\A m \in Message: m \in Sent ~> m \in Received
To say that every message that is sent is eventually received (for our definitions of "message", "sent", and "received"). I could then check that that property actually holds with respect to my existing system.
TLA+ has a strong track record in industry. Amazon used it to fix S3 and Microsoft used it to find bugs in the Xbox. At a less "international megacorp" level, I've used it to fix business logic and Murat Demirbas uses it to teach students distributed systems.
What did you learn from writing a book and what would you do differently if you could start over?
Oddly enough, the hardest part for me wasn't the actual content, it was consistency. If I rename a chapter, did I remember to update all of the references to it? Am I certain I introduced concept A before concept B? Stuff like that. I started writing in Word and switched to markdown with pandoc halfway through, and neither really helped with this problem. I think if I started again I'd spend some time researching what format best enforced this kind of consistency. Probably RST or LaTeX.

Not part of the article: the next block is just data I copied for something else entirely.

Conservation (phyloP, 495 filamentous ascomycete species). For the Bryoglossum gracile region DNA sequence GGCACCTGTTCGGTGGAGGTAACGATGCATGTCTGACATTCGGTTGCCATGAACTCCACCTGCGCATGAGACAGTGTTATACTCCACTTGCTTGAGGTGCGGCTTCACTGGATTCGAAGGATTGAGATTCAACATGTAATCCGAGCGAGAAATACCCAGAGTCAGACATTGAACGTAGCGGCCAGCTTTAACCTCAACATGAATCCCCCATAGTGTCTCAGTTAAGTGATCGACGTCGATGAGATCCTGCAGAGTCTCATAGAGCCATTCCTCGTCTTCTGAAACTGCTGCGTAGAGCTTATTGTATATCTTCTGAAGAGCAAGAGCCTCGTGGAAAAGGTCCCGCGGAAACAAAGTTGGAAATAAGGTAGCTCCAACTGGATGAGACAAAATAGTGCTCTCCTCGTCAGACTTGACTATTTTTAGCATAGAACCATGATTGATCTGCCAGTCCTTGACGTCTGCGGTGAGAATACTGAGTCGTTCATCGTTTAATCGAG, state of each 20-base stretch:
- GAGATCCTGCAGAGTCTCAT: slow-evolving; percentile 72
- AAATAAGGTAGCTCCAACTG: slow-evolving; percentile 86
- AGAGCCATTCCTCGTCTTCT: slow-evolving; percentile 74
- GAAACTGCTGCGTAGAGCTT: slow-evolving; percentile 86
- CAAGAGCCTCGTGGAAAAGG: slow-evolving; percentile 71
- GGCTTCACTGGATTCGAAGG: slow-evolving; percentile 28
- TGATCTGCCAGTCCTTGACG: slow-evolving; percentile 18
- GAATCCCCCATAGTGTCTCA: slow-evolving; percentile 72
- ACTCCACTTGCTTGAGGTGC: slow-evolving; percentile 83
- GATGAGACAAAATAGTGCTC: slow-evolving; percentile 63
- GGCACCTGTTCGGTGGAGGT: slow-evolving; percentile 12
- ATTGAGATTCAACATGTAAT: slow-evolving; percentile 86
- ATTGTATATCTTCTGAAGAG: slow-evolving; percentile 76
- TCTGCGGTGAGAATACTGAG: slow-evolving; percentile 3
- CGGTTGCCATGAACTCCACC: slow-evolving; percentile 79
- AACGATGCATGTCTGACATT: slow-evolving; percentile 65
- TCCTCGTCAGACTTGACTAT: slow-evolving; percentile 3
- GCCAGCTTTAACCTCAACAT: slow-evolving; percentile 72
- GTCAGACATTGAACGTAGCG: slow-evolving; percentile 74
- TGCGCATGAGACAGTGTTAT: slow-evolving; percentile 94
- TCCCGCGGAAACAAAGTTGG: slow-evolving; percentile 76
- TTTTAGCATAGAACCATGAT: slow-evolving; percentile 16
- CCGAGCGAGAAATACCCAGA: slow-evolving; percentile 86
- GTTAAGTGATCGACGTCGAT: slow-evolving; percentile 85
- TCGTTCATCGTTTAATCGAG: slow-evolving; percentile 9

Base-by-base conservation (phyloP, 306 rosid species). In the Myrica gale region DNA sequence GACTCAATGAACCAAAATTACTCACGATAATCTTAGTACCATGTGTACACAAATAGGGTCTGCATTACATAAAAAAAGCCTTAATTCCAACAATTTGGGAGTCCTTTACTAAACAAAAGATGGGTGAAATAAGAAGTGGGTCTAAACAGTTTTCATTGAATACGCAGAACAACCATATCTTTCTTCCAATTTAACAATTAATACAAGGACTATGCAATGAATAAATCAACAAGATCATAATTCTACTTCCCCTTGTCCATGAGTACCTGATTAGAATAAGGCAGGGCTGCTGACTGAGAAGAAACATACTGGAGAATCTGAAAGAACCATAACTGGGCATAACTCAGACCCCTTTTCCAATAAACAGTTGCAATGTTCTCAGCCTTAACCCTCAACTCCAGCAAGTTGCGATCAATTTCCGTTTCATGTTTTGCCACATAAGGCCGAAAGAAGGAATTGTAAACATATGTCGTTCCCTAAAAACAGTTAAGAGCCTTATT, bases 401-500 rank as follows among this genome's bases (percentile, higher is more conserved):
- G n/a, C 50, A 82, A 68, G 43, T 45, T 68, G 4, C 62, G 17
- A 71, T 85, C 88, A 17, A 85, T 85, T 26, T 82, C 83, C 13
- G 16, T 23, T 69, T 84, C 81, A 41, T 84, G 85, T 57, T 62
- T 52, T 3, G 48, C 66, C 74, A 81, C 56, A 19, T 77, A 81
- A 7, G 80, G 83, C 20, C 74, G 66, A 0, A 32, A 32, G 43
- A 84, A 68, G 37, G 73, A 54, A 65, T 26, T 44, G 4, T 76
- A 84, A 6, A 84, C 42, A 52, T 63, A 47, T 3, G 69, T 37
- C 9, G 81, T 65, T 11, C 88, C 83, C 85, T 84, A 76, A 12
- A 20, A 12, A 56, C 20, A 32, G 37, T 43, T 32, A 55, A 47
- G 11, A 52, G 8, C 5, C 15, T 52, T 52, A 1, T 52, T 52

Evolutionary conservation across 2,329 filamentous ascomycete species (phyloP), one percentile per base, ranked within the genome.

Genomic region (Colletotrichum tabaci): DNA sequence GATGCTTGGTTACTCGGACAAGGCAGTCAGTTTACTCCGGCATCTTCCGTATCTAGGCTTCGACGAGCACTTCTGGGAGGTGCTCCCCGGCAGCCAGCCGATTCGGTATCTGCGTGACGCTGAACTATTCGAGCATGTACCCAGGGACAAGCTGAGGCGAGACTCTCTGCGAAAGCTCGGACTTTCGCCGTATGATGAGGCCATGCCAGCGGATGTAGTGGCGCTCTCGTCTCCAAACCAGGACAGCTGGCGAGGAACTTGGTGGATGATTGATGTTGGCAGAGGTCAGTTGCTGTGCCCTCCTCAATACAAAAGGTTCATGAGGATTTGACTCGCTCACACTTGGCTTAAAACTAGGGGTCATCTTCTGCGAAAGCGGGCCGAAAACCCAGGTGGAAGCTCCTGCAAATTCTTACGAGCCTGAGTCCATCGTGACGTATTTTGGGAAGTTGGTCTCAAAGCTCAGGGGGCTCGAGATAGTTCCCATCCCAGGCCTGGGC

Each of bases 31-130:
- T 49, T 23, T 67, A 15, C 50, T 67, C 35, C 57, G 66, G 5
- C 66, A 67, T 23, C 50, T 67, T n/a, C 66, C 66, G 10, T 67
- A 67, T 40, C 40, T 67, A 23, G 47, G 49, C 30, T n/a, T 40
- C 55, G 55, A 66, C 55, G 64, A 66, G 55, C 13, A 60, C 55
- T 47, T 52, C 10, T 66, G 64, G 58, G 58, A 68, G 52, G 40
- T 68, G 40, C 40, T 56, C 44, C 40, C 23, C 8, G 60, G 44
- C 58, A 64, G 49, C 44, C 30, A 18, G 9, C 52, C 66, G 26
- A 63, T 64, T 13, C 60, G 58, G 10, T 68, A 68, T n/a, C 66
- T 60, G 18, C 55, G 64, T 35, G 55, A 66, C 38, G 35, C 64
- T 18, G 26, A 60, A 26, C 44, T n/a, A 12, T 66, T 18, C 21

(Fun fact: Leslie Lamport created both TLA+ and LaTeX!)
About halfway through I started building an automated toolchain for things like error checking, converting documents, and uploading. It's a huge time saver. For the next book, I'd spend a lot more time building a stronger toolchain from the start.
Last discovery: pair with the technical editor. The book is pretty dense, so it's very slow to proofread. We started moving a lot faster (and I got much deeper feedback) when we started scheduling time to sit down and go over it together.
Thanks for doing the interview!